At one point in the story nearing the end of the novel, I found myself getting a tad disgusted with Adam and came to the conclusion that he was kind of a dick. In my eyes, this likable character had transformed into somewhat of an unlikeable brat. If you come to this same point, keep reading — he redeems himself later one (but he doesn’t have an easy time of it). The bad decisions he makes however, does render him more believable as a character as we are all prone to making the wrong choices here and there. But by the end of the novel, you will care deeply about these characters and what happens to them.

In the midst of turmoil, there is humor and I found myself laughing out loud several times throughout the story at the witty dialog that Trumble throws at us. Although there is a light touch in places, don’t be deceived — the author tells a very serious story during which our characters learn about love, loss, disappointment, bigotry, deceit, betrayal and friendship.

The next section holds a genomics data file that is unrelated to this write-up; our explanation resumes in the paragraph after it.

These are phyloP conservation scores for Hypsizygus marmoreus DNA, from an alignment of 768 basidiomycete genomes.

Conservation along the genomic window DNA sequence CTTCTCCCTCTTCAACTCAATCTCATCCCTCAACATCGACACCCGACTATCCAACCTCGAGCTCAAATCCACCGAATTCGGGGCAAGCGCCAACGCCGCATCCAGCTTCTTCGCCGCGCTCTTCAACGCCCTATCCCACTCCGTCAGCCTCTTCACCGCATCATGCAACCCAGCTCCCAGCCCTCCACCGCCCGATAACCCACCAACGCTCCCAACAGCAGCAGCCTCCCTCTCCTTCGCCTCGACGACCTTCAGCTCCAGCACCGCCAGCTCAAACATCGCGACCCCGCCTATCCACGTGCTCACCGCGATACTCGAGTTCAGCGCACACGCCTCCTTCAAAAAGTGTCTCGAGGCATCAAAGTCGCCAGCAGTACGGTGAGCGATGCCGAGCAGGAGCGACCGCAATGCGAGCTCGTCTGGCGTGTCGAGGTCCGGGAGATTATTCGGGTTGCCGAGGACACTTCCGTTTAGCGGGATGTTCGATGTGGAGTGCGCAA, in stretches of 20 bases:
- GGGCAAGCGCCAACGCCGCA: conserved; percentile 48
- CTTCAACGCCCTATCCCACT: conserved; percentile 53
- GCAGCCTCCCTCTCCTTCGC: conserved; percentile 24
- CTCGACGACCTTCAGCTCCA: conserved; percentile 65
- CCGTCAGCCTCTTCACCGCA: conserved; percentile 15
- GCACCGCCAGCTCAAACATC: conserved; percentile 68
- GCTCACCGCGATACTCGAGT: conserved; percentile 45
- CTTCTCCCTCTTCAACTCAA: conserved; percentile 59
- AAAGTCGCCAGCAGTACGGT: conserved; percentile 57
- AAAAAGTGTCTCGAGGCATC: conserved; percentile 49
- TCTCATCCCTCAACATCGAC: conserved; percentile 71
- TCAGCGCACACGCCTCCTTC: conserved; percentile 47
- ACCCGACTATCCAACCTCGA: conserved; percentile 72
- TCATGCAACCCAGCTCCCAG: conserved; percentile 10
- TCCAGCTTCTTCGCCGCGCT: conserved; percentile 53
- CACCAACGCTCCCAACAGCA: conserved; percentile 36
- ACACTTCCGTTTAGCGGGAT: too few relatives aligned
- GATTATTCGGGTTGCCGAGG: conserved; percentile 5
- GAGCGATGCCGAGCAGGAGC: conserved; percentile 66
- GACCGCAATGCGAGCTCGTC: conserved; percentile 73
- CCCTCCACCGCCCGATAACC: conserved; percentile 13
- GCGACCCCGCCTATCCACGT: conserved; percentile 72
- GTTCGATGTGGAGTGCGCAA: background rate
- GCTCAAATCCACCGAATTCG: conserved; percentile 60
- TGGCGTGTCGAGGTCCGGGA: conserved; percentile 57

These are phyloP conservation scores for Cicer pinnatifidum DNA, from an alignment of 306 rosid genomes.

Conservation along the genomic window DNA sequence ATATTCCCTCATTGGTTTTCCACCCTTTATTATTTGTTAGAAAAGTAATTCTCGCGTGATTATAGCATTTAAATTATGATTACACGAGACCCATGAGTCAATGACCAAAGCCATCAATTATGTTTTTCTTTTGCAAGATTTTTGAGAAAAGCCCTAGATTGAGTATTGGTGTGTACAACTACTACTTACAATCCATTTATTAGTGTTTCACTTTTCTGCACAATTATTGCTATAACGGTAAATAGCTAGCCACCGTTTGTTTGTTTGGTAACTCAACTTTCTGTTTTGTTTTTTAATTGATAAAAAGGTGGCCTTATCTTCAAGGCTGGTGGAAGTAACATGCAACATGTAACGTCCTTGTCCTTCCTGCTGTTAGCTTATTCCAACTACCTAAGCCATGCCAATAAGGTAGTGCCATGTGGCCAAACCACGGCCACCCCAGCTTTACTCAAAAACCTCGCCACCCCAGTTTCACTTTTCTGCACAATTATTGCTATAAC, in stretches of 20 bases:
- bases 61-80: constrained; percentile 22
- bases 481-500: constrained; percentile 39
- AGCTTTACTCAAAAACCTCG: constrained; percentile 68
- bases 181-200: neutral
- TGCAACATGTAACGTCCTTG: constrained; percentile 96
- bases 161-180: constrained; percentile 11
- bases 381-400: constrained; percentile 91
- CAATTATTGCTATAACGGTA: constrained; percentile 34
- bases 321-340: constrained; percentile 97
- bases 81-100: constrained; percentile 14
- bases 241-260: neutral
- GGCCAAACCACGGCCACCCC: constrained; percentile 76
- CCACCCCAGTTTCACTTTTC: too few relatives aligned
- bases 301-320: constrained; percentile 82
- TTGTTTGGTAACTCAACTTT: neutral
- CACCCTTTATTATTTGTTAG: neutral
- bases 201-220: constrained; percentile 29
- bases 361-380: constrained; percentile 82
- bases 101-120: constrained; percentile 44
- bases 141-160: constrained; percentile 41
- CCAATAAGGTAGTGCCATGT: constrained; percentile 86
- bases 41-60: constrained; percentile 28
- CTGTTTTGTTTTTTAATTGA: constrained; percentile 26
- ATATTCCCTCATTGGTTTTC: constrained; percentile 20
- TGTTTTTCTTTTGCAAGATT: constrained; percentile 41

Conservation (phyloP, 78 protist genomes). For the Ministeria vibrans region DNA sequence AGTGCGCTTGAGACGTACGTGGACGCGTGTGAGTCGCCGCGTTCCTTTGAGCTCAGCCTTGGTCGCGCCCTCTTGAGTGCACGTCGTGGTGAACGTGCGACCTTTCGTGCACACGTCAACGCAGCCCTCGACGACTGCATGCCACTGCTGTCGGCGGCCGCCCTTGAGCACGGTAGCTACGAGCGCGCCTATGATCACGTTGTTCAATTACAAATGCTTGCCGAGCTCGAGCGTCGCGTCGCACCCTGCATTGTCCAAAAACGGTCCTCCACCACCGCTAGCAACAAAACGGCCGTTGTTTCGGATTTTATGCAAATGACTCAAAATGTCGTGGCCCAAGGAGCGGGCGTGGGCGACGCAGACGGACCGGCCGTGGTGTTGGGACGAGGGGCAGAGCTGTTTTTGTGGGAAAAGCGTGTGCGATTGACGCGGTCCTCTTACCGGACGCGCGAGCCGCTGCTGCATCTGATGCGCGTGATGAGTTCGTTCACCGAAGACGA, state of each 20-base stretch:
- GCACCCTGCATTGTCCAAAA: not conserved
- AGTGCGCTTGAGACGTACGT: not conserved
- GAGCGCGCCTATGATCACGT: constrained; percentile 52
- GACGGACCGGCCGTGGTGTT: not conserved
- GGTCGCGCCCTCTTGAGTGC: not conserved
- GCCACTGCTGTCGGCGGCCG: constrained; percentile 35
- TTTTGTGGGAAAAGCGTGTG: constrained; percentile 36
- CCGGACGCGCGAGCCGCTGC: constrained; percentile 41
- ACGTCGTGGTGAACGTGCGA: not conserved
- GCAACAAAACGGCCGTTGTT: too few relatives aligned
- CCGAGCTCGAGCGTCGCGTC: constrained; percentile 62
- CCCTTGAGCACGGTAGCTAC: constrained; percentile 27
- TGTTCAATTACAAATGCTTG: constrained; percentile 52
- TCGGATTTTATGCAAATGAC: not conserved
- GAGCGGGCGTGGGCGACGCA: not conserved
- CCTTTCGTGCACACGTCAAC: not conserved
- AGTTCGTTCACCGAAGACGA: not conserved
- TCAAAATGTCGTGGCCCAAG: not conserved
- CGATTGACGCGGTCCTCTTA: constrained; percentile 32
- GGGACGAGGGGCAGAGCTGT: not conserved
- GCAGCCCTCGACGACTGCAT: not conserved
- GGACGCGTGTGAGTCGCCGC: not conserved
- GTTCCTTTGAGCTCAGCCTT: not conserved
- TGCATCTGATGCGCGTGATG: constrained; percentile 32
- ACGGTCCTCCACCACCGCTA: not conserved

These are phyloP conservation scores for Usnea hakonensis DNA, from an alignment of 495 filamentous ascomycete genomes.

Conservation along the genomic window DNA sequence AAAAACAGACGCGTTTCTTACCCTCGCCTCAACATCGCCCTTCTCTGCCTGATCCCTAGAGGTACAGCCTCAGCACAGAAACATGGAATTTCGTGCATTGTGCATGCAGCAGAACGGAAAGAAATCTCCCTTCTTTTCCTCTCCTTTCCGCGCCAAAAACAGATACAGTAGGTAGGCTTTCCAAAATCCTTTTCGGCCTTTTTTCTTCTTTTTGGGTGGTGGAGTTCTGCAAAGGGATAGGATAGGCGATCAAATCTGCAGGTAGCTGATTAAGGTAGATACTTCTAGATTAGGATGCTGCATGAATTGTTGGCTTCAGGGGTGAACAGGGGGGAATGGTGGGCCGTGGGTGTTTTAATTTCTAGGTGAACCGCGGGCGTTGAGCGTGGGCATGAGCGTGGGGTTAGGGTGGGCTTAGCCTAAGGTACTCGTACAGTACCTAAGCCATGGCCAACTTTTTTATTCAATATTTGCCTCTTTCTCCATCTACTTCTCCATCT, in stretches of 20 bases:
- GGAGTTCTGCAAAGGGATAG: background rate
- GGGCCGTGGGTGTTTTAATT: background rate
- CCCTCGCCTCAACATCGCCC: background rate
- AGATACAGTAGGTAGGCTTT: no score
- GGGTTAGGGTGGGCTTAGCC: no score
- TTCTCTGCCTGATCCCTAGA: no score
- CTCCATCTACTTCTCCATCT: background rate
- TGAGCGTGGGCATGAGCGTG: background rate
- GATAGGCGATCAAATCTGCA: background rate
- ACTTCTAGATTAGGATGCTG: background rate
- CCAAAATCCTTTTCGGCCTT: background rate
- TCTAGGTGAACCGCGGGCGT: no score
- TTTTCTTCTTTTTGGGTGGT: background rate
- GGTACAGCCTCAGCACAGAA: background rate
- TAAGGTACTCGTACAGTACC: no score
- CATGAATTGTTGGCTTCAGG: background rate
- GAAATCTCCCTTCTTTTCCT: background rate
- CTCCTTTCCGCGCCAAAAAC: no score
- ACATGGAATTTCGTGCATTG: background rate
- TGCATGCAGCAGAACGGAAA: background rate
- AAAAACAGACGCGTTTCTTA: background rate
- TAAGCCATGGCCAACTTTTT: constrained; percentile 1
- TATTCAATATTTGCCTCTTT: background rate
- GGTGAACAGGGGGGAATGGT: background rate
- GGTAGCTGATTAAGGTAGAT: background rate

Don’t Let Me Go is an excellent young adult coming-of-age tale to which many gay and lesbian teens will be able to relate. I found this book to be a refreshing well-written and emotional story dealing with two gay teens who overcome past hurts to find love and the promise of a future together. I look forward to reading more of this author’s work. Recommended!